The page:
Ticketmaster has canceled sales of tickets for the US leg of Taylor Swift’s tour due to “not enough tickets in stock” to meet “extremely high demand”.
Total ticket sales for Swift The Eras Tour, her first in five years, was scheduled to open on Friday morning.
But Ticketmaster tweeted Thursday night that due to “extreme demand for the ticketing system and not enough tickets left to meet that demand,” Friday’s sale has been cancelled.
The decision came days after a pre-sale for the tour caused the website to crash, leaving many fans frustrated and unable to purchase tickets.
The ticketing company had previously asked fans on Twitter to be patient as “millions of people” tried to buy tickets during the pre-sale, causing “historically unprecedented demand”.
Swift’s fans, known as Swifties, have criticized the company on social media after the long wait and website shutdown during the pre-sale for its inaugural tour on Tuesday.
Fans said they waited in line for up to eight hours online, many finding they were too late to buy tickets, with prices ranging from $49 (£41) to $449 (£377). ) per ticket.
In a statement on Thursday, Ticketmaster said it was anticipating massive demand for tickets, adding that a record 3.5 million people had signed up as verified fans.
The company said it planned to invite 1.5 million people to participate in ticket sales for all 52 show days, including 47 sold by Ticketmaster, with the remaining 2 million placed on a waiting list.
But the plan, it said, was undermined by attacks by “bots” – automated software requests – and demand from people who had not previously signed up.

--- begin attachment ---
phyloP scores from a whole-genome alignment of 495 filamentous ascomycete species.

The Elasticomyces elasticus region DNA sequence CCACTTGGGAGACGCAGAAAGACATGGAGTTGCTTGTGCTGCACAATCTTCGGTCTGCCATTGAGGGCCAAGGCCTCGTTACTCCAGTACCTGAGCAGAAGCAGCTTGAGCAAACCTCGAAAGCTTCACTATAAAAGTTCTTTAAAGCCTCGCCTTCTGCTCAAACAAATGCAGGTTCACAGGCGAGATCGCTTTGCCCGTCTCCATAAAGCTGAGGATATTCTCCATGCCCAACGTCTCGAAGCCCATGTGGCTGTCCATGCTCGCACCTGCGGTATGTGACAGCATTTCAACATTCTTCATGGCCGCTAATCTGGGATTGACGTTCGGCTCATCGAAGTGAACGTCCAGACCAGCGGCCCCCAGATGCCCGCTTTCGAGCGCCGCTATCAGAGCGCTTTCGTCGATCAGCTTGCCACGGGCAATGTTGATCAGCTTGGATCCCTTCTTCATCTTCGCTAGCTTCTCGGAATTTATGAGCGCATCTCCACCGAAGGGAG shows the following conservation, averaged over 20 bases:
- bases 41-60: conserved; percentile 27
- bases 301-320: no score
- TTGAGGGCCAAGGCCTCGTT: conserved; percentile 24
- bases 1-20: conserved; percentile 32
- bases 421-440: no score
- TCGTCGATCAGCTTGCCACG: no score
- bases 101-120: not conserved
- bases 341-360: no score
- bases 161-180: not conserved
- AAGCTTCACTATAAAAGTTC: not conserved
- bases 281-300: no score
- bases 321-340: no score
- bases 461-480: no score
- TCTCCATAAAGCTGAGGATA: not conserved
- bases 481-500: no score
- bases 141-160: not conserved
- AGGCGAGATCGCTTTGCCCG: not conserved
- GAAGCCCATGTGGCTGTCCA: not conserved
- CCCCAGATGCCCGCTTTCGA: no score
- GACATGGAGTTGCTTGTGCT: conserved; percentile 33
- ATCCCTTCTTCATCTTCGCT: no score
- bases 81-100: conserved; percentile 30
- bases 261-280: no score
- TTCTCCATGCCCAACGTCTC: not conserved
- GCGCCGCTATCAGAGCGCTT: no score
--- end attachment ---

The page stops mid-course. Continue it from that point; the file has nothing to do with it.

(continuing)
“The staggering number of bot attacks as well as uninvited fans have resulted in unprecedented traffic on our site.
site, resulting in a total of 3.5 billion system requests – four times our previous peak,” Ticketmaster said.
“Never before has the Verified Fan sale attracted so much attention – or unwanted volume.”
Ticketmaster, the company that overwhelmingly dominates the ticketing industry, has for years frustrated fans and artists with hidden fees, inflated costs, and a limited number of tickets due to pre-sale.
In a letter to Ticketmaster’s parent company Live Nation Entertainment Inc this week, Senator Amy Klobuchar expressed “grave concern about the state of competition in the ticketing industry and its harmful impact on consumers”.
Swift has not commented publicly on the matter.
The 32-year-old singer’s US tour will begin on March 18 in Glendale, Arizona and end in August.
Swift will join a number of artists on the tour including bands Paramore and Haim, and solo artists like Phoebe Bridgers.
Swift’s latest album Midnights, released in October, has hit its highest first-week album sales since Adele’s 30 was released last November.
It also took the title of most streamed album of the year in its first week of release with 72.5 million streams in seven days.